None of the above should be misconstrued as a rejection of the Modern Synthesis, or of neo-Darwinism, or even of the original Darwinism insight. On the other hand, one can easily see why there has been much excitement and discussion in the field over the past decade or so: so many new empirical discoveries, and so much conceptual advancement in a variety of areas of theoretical biology are bound to raise the question of whether a theoretical structure put in place seven decades ago is still entirely adequate to the task. Hence the workshop at Altenberg and the forthcoming edited book that MIT Press is going to publish in 2009 with each author contributing a chapter covering a wide range of topics, including: "Chance, History, and Natural Selection," "The Epigenetic Turn: The Challenge of Soft Inheritance," "Phenotypic Plasticity as Causal Factor in Evolution," "Modularity, Evolvability, and the Evolution of Genetic Architecture," "The Structure of Evolutionary Theory and Biological Knowledge."
Predictably, not everybody agrees that there is any need of an Extended Evolutionary Synthesis. Some of my colleagues have been commenting, in print or at meetings, that all the new stuff is perfectly compatible with the current paradigm, or that there isn't really much radically new, especially conceptually, and therefore there is no reason to call for special meetings or discussions. I must respectfully disagree with the "conservatives" in this case. First, there is a difference between compatibility and implication: few people (including myself) argue that the new discoveries and theoretical advancements are incompatible with the Modern Synthesis. However, it seems to me much harder to argue that the new material was "implied" by the Modern Synthesis and that therefore there really isn't much radically new to talk about. Second, it is easy to show--as a matter of historical record--that ideas like evolvability, capacitance, epigenetics in the modern sense, phenotypic plasticity, or emergent complexity were simply nonexisting in the biological literature at the time of the Modern Synthesis. If these terms have distinct meanings as opposed to being simple reformulations of older ideas--and they do--then there is much novelty out there that biologists need to deal with.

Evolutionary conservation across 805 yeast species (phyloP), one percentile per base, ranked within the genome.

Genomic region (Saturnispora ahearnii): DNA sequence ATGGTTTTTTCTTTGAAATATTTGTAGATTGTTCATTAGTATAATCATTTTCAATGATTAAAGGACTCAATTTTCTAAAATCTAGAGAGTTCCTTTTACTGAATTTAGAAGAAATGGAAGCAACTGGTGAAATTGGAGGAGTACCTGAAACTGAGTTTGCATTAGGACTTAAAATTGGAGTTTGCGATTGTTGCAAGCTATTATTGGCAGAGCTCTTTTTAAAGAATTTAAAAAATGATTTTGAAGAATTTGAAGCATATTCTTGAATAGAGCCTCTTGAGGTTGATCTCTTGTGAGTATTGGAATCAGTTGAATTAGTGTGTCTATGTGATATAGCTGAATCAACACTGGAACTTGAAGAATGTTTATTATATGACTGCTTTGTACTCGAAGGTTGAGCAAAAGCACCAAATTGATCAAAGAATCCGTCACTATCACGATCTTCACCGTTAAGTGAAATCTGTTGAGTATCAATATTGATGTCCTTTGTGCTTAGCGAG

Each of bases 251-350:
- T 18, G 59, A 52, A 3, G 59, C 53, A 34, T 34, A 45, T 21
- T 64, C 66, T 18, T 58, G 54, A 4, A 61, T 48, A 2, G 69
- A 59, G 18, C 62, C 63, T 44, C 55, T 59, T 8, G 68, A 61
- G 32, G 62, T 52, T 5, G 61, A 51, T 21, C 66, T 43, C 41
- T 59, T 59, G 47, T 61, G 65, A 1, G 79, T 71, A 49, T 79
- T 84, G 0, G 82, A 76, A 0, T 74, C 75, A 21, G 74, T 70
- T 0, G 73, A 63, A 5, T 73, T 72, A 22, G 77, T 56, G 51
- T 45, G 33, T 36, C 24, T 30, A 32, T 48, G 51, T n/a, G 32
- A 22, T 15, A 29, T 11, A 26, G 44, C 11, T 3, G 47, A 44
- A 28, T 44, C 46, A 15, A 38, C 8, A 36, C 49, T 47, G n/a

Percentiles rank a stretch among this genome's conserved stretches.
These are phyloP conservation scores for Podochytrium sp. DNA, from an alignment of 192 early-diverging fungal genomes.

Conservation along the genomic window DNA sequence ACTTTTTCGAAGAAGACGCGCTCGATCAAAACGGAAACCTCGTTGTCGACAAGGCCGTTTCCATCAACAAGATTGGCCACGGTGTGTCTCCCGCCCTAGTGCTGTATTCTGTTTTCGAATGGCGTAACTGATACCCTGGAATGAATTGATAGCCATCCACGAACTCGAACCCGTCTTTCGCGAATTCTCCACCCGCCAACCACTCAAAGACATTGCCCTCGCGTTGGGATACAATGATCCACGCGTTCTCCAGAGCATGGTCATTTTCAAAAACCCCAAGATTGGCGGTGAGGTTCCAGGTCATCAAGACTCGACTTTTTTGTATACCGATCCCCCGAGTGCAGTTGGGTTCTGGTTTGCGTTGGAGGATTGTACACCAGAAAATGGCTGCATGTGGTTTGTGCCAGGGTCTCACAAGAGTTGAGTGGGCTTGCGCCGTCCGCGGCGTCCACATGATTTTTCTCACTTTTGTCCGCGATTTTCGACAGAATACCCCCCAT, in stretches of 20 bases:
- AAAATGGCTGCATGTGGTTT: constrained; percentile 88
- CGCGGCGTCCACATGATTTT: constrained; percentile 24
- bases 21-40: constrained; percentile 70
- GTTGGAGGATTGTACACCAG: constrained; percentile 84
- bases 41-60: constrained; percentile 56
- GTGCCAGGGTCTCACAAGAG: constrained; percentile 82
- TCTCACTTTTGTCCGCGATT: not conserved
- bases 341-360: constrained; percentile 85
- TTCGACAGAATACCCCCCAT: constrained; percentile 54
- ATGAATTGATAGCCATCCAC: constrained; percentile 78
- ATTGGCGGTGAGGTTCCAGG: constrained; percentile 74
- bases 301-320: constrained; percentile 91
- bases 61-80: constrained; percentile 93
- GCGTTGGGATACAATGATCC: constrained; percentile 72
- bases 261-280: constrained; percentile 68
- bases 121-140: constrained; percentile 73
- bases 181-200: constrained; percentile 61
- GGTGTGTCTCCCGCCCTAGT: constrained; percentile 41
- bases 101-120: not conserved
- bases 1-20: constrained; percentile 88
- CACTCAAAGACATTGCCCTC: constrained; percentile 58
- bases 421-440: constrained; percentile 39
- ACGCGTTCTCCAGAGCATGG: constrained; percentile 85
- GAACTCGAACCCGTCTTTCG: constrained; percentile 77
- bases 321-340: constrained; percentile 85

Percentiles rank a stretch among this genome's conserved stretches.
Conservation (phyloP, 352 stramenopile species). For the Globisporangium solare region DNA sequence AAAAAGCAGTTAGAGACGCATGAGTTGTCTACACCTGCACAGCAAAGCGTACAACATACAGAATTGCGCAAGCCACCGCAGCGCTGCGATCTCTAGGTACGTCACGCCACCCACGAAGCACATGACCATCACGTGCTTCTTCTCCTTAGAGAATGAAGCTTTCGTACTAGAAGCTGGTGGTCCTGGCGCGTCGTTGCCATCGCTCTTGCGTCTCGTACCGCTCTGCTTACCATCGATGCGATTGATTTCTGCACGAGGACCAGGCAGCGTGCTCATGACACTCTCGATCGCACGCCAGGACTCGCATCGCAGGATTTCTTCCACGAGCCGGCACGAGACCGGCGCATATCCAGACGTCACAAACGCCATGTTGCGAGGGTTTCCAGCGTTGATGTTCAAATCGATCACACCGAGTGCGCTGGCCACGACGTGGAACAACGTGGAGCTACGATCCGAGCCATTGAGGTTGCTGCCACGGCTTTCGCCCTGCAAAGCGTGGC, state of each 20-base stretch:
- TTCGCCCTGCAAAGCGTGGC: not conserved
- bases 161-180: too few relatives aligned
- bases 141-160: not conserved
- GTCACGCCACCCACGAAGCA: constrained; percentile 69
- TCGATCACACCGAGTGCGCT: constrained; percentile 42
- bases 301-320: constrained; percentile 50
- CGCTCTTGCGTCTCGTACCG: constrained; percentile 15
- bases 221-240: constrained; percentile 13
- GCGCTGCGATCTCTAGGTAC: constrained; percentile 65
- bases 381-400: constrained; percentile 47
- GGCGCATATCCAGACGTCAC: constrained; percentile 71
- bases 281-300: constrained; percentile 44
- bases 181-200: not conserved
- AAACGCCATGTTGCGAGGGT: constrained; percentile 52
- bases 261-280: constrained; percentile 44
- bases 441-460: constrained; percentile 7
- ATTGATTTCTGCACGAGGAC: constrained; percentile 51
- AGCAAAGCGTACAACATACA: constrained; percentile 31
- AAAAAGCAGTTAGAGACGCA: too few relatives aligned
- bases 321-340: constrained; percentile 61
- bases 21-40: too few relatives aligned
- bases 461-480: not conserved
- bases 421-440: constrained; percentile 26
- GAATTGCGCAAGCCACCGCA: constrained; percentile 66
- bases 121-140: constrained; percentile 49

Of course, the proof in science is always in the pudding: only time will tell whether we are moving toward a true and significant expansion of the basic conceptual framework of evolutionary biology, or we are simply tweaking some of the peripheral branches of the same structure that Darwin and the modern synthesists put in place. While we are waiting for the long-term outcome, we have to deal with the usual nonsense on the part of creationists, intelligent design proponents and the like. In this case, the opening shot was published by an independent journalist, Suzan Mazur, who wrote a piece in the New Zealand-based online outlet Scoop entitled "Altenberg! The Woodstock of Evolution?" in which she characterized the workshop as "a gathering of 16 biologists and philosophers of rock star stature." The hype, rather embarrassing to begin with, reached a crescendo as the article progressed, when Mazur stated that "despite the fact that organizers are downplaying the Altenberg meeting as a discussion about whether there should be a new theory, it already appears a done deal.... Indeed, history may one day view today's 'Altenberg 16' as 19th century England's 'X Club' of 9--Thomas Huxley, Herbert Spencer, John Tyndall, et al.--who so shaped the science of their day." Okay, few people would mind being compared to a rock star (though, alas, without the corresponding income), and any scientist would certainly enjoy being referred to as a modern day Thomas Huxley (the famous "Darwin's bulldog" of the Victorian age), but Mazur's presentation of the scope of the workshop was misleading at best.